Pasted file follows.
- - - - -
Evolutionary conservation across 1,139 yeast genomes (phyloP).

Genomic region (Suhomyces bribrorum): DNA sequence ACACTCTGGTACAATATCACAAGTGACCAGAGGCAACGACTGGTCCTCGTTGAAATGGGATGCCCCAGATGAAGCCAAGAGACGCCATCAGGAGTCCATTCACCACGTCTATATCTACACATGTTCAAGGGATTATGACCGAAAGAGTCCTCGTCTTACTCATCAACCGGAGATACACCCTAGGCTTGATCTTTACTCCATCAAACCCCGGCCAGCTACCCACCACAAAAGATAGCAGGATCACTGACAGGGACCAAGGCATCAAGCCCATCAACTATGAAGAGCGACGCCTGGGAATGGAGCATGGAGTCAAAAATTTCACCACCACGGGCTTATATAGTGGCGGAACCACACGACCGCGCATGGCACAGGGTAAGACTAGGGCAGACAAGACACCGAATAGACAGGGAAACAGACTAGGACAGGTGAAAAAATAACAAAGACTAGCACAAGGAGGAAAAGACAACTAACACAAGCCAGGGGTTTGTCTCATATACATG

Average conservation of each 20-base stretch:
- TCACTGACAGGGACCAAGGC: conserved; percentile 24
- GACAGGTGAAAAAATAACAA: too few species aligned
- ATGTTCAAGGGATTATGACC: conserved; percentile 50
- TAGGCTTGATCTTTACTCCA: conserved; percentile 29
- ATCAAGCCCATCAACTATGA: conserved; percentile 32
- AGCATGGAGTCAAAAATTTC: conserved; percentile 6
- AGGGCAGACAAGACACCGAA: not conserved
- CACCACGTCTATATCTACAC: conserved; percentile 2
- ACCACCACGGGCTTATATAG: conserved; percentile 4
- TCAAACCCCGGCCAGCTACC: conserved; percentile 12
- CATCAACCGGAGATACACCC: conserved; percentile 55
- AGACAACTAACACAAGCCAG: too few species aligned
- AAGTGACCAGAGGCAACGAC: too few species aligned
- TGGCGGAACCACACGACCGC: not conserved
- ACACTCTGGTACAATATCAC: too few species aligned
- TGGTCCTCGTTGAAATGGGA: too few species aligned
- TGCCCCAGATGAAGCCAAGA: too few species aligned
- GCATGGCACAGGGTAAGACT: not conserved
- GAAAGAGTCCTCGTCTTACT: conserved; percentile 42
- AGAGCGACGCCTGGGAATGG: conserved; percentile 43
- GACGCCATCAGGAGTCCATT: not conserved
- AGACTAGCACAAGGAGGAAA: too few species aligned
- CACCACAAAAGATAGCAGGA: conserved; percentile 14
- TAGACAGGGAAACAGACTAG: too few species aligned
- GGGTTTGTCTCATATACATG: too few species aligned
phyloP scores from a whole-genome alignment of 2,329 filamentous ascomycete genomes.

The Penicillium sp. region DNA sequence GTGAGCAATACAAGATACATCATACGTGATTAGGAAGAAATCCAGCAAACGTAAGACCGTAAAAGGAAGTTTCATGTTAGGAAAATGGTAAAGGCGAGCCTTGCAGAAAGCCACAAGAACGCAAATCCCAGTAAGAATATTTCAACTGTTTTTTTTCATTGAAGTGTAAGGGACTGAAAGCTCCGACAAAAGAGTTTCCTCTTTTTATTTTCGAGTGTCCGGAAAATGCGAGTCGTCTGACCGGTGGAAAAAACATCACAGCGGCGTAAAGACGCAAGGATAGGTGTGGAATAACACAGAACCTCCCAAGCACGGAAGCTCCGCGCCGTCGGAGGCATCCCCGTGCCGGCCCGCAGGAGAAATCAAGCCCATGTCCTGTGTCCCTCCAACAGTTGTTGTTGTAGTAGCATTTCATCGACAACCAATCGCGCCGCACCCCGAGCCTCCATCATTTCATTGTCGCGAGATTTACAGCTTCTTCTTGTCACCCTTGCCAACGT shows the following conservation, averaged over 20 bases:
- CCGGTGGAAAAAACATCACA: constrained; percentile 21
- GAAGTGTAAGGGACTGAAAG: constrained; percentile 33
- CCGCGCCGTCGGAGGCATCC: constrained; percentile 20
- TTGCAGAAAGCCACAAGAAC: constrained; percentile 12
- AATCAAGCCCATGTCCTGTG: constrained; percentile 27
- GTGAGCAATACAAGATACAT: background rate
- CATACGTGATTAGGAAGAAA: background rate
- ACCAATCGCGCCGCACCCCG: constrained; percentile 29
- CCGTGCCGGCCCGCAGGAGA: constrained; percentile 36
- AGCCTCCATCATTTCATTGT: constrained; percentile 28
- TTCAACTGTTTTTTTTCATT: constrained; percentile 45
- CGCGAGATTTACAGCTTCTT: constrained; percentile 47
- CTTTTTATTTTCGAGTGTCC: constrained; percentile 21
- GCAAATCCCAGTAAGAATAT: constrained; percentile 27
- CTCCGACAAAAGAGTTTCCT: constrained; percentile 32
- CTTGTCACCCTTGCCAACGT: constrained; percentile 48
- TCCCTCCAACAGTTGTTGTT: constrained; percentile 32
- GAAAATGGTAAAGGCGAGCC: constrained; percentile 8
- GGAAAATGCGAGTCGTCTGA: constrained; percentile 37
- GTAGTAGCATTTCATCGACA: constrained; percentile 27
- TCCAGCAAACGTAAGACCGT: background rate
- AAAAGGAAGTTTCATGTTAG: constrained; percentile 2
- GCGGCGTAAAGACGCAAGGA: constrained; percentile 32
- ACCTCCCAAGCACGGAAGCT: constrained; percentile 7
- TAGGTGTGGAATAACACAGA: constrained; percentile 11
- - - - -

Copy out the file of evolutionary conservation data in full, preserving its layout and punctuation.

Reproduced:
Evolutionary conservation across 1,139 yeast genomes (phyloP).

Genomic region (Suhomyces bribrorum): DNA sequence ACACTCTGGTACAATATCACAAGTGACCAGAGGCAACGACTGGTCCTCGTTGAAATGGGATGCCCCAGATGAAGCCAAGAGACGCCATCAGGAGTCCATTCACCACGTCTATATCTACACATGTTCAAGGGATTATGACCGAAAGAGTCCTCGTCTTACTCATCAACCGGAGATACACCCTAGGCTTGATCTTTACTCCATCAAACCCCGGCCAGCTACCCACCACAAAAGATAGCAGGATCACTGACAGGGACCAAGGCATCAAGCCCATCAACTATGAAGAGCGACGCCTGGGAATGGAGCATGGAGTCAAAAATTTCACCACCACGGGCTTATATAGTGGCGGAACCACACGACCGCGCATGGCACAGGGTAAGACTAGGGCAGACAAGACACCGAATAGACAGGGAAACAGACTAGGACAGGTGAAAAAATAACAAAGACTAGCACAAGGAGGAAAAGACAACTAACACAAGCCAGGGGTTTGTCTCATATACATG

Average conservation of each 20-base stretch:
- TCACTGACAGGGACCAAGGC: conserved; percentile 24
- GACAGGTGAAAAAATAACAA: too few species aligned
- ATGTTCAAGGGATTATGACC: conserved; percentile 50
- TAGGCTTGATCTTTACTCCA: conserved; percentile 29
- ATCAAGCCCATCAACTATGA: conserved; percentile 32
- AGCATGGAGTCAAAAATTTC: conserved; percentile 6
- AGGGCAGACAAGACACCGAA: not conserved
- CACCACGTCTATATCTACAC: conserved; percentile 2
- ACCACCACGGGCTTATATAG: conserved; percentile 4
- TCAAACCCCGGCCAGCTACC: conserved; percentile 12
- CATCAACCGGAGATACACCC: conserved; percentile 55
- AGACAACTAACACAAGCCAG: too few species aligned
- AAGTGACCAGAGGCAACGAC: too few species aligned
- TGGCGGAACCACACGACCGC: not conserved
- ACACTCTGGTACAATATCAC: too few species aligned
- TGGTCCTCGTTGAAATGGGA: too few species aligned
- TGCCCCAGATGAAGCCAAGA: too few species aligned
- GCATGGCACAGGGTAAGACT: not conserved
- GAAAGAGTCCTCGTCTTACT: conserved; percentile 42
- AGAGCGACGCCTGGGAATGG: conserved; percentile 43
- GACGCCATCAGGAGTCCATT: not conserved
- AGACTAGCACAAGGAGGAAA: too few species aligned
- CACCACAAAAGATAGCAGGA: conserved; percentile 14
- TAGACAGGGAAACAGACTAG: too few species aligned
- GGGTTTGTCTCATATACATG: too few species aligned
phyloP scores from a whole-genome alignment of 2,329 filamentous ascomycete genomes.

The Penicillium sp. region DNA sequence GTGAGCAATACAAGATACATCATACGTGATTAGGAAGAAATCCAGCAAACGTAAGACCGTAAAAGGAAGTTTCATGTTAGGAAAATGGTAAAGGCGAGCCTTGCAGAAAGCCACAAGAACGCAAATCCCAGTAAGAATATTTCAACTGTTTTTTTTCATTGAAGTGTAAGGGACTGAAAGCTCCGACAAAAGAGTTTCCTCTTTTTATTTTCGAGTGTCCGGAAAATGCGAGTCGTCTGACCGGTGGAAAAAACATCACAGCGGCGTAAAGACGCAAGGATAGGTGTGGAATAACACAGAACCTCCCAAGCACGGAAGCTCCGCGCCGTCGGAGGCATCCCCGTGCCGGCCCGCAGGAGAAATCAAGCCCATGTCCTGTGTCCCTCCAACAGTTGTTGTTGTAGTAGCATTTCATCGACAACCAATCGCGCCGCACCCCGAGCCTCCATCATTTCATTGTCGCGAGATTTACAGCTTCTTCTTGTCACCCTTGCCAACGT shows the following conservation, averaged over 20 bases:
- CCGGTGGAAAAAACATCACA: constrained; percentile 21
- GAAGTGTAAGGGACTGAAAG: constrained; percentile 33
- CCGCGCCGTCGGAGGCATCC: constrained; percentile 20
- TTGCAGAAAGCCACAAGAAC: constrained; percentile 12
- AATCAAGCCCATGTCCTGTG: constrained; percentile 27
- GTGAGCAATACAAGATACAT: background rate
- CATACGTGATTAGGAAGAAA: background rate
- ACCAATCGCGCCGCACCCCG: constrained; percentile 29
- CCGTGCCGGCCCGCAGGAGA: constrained; percentile 36
- AGCCTCCATCATTTCATTGT: constrained; percentile 28
- TTCAACTGTTTTTTTTCATT: constrained; percentile 45
- CGCGAGATTTACAGCTTCTT: constrained; percentile 47
- CTTTTTATTTTCGAGTGTCC: constrained; percentile 21
- GCAAATCCCAGTAAGAATAT: constrained; percentile 27
- CTCCGACAAAAGAGTTTCCT: constrained; percentile 32
- CTTGTCACCCTTGCCAACGT: constrained; percentile 48
- TCCCTCCAACAGTTGTTGTT: constrained; percentile 32
- GAAAATGGTAAAGGCGAGCC: constrained; percentile 8
- GGAAAATGCGAGTCGTCTGA: constrained; percentile 37
- GTAGTAGCATTTCATCGACA: constrained; percentile 27
- TCCAGCAAACGTAAGACCGT: background rate
- AAAAGGAAGTTTCATGTTAG: constrained; percentile 2
- GCGGCGTAAAGACGCAAGGA: constrained; percentile 32
- ACCTCCCAAGCACGGAAGCT: constrained; percentile 7
- TAGGTGTGGAATAACACAGA: constrained; percentile 11